|Birth: ||Feb. 10, 1803|
|Death: ||Feb. 15, 1894|
Moses Smith: Moses is the 7th generation Mayflower family. He moved from Nelson, N.Y. to Victor Twp. Clinton Co. in 1840. From the records, he appears to have moved to Ovid, Michigan and worked as a blacksmith, and was the Justices of the Peace in 1848. Then moved to Laingsburg, Michigan in 1847. At that time Laingsburg had only Two or Three buildings. Moses Smith was hired by Phelps and McClintock to carry on as smity. From 1858 to 1863 he lived in Bath Twp. Clinton Co. Michigan. Then later moved back to Laingsburg and lived with his son, Wilson Smith. He was one of the First deacons and signer of the covenant (Oct. 29, 1864), for the Laingsburg Baptist Church (Organization of the Church). The first communion was held 26 Mar. 1865. (Also William Place).
"Deacon Moses Smith, who died Feb. 15, 1894, was born Feb. 10, 1803, in the town of Ashfield, Mass. His parents moved from there in a short time to the town of Nelson, N.Y. His father died when he was only 7 Years old. At the age of 16 his mother sent him to learn the trade of Blacksmithing, at which trade he worked until about 70 years of age. In the year 1827 he was married to Eunice Parmeter. They raised a family of Four children, One an adopted son, George W. Smith, Wilson L. Smith, Mary J. Thompson and Judson Smith, who died in 1863. He moved from New York to Victor Township, Clinton County, Michigan in 1840. After a 7 Years residence in Victor Twp. He moved to Laingsburg then a place of two or three buildings. From 1858 to 1863 he lived in Bath Twp. and since 1863 he has made his home with his son Wilson L. Smith. His wife died in Victor Twp, Clinton Co. Mich. Deacon Moses Smith was the First one to open a Blacksmith shop in this part of the State. He experienced religion when quite young, joining the church at the age of 12 years. He was a constant attendant of the means of grace, and a devout worshipper in the house of god. He was a man of prayer and possessed more than ordinary gifts for the duty. At conference meetings and prayer circles he often led in this devotional exercise. The funeral was held at the Baptist Church and was largely attended. The mechanics in respect to their departed father, turned out and attended in a body. "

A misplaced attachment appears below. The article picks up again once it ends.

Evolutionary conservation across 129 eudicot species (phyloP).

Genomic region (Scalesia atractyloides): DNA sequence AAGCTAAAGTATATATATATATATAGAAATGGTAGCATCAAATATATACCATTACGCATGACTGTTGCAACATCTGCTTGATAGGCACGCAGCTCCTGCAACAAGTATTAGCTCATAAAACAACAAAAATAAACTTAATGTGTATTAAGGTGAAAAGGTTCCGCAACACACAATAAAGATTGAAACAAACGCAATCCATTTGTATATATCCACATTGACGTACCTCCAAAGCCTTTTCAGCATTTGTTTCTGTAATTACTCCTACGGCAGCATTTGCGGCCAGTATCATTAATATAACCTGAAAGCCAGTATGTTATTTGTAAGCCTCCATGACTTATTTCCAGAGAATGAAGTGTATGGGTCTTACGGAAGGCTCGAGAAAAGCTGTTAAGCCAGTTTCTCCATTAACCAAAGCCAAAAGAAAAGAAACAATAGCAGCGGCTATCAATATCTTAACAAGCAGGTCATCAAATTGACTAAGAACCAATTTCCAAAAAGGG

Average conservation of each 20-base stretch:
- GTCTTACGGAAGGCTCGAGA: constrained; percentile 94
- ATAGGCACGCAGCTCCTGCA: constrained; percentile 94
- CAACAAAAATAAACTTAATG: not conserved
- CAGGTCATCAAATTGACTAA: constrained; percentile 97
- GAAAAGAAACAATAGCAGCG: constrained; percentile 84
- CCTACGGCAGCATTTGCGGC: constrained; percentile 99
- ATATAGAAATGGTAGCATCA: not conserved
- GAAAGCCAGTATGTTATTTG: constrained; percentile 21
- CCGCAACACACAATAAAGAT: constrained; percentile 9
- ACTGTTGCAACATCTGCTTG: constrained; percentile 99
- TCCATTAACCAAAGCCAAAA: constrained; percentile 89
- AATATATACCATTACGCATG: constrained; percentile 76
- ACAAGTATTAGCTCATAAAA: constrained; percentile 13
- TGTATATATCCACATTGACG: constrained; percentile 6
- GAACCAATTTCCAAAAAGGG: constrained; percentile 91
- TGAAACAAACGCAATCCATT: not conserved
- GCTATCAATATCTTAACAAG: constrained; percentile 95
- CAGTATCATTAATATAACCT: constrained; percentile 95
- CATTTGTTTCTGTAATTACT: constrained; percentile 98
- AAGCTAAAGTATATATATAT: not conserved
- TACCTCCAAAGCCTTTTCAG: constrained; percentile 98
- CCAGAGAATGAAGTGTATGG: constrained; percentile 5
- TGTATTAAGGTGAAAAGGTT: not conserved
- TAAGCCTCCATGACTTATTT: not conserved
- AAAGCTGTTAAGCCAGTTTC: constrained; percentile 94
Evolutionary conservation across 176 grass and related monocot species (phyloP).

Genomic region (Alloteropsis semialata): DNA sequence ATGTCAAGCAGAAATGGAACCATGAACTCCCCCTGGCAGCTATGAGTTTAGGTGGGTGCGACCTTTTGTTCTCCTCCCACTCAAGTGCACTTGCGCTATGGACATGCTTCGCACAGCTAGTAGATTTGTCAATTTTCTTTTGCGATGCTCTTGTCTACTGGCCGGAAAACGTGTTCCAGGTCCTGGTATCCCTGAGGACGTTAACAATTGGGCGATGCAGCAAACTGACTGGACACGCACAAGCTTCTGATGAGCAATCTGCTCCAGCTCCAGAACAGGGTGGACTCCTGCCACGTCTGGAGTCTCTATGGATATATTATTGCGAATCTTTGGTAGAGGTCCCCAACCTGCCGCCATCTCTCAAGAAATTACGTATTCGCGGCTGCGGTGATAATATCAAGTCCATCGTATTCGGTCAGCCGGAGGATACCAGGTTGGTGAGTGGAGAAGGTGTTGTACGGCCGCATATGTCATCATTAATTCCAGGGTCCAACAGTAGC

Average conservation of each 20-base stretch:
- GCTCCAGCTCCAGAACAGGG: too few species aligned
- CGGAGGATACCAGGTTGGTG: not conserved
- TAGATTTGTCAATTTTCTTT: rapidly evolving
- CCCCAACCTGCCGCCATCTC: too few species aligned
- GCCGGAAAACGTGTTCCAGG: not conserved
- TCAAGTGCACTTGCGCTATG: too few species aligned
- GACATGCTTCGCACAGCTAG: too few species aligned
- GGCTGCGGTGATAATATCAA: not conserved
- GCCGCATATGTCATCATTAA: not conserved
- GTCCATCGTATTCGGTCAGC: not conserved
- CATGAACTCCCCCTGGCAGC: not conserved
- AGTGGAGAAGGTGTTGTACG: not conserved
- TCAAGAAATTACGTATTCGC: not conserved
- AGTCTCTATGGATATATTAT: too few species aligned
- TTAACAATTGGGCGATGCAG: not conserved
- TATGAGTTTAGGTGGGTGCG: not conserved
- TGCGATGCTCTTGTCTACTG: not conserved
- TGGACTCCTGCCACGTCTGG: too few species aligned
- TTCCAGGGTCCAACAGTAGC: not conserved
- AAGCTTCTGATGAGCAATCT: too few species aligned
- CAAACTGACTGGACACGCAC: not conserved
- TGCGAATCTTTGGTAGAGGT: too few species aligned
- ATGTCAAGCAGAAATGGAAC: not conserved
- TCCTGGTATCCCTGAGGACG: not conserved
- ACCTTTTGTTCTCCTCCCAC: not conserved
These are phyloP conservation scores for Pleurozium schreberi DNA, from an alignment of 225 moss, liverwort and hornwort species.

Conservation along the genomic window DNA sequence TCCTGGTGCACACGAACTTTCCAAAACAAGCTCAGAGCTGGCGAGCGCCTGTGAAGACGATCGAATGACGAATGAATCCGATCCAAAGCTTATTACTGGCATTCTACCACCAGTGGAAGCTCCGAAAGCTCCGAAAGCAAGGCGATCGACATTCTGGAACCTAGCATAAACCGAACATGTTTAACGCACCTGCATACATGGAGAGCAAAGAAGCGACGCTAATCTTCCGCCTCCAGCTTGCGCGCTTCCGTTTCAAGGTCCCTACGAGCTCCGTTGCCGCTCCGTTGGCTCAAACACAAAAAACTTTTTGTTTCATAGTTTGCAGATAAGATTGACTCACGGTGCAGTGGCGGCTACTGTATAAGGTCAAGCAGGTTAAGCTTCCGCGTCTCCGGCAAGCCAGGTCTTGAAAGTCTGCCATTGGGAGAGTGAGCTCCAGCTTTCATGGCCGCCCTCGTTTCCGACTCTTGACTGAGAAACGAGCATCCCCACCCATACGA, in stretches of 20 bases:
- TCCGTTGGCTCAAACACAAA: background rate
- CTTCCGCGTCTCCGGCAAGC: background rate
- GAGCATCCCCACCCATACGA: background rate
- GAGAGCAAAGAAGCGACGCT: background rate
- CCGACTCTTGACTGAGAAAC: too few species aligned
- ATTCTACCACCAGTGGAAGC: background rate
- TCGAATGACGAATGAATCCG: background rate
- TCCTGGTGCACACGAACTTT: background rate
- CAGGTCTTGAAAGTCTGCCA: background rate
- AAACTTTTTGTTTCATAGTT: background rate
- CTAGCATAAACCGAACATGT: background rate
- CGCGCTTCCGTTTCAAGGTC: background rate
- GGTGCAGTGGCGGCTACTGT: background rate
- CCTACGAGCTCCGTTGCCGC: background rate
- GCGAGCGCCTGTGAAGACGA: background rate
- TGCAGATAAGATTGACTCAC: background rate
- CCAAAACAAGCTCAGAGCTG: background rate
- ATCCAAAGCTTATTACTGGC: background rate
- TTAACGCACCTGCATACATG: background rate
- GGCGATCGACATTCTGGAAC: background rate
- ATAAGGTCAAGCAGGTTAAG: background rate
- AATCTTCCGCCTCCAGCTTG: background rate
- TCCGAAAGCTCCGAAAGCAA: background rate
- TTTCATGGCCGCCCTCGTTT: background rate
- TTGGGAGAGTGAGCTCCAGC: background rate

In memory of Deacon Moses Smith by Mrs. D.B. FUREY:
"Now sorrow filling every home, some loved one gone away; Your father heard the summons, he's sepulchring back to clay. But he's let go the anchor, with the port ahead in view. Remember, friends, he told you, while here with you he staid. I'll wait and watch for Jesus, he's coming back he said. To wake the many nations, thats sleep beneath the sod. Then he will rise immortal, to praise the lying gos. Then through their realms of glory, he'll shout forever more; The lion, the tribe of Judea, has brought us safety here. The course, he's taken from it, old Eden all restored. There you cane meet your father, and walk the golden shore. Christ on the throne of David, according to his will. He'll set our King an Captain, with the promise all fullfilled. "
Information from notes made by Lizzie (Rowley) Montague:
"He use to cut logs about 4 Foot long, and stand them upright, then cover them with dirt and burn it. When it was uncovered, they were able to remove about 100 bushels of fine charcoal. He also spent much of his time making elm bark chair seats. The bark was soaked, cut in strips, twisted to the desired shape and fitted. Moses had a large frame. He shod a great many yoke of oxen, by putting them in the frame, raising it off the ground, then fastening their feet with a rope. There were Two separate shoes for each foot. He also make nails by hand from iron rods about Four feet long."
David Smith (1765 - 1813)
Deborah Alden Smith (1769 - 1844)
Eunice Parmenter Smith (1804 - 1869)*
Wilson Lee Smith (1830 - 1908)*
Judson W Smith (1834 - 1863)*
Mary Jane Smith Thompson (1837 - 1920)*
Moses Smith (1803 - 1894)
Albert Smith (1804 - 1892)*
Maintained by: Jerry Bohnett
Originally Created by: Glenn Geirland
Record added: Jan 31, 2009
Find A Grave Memorial# 33404772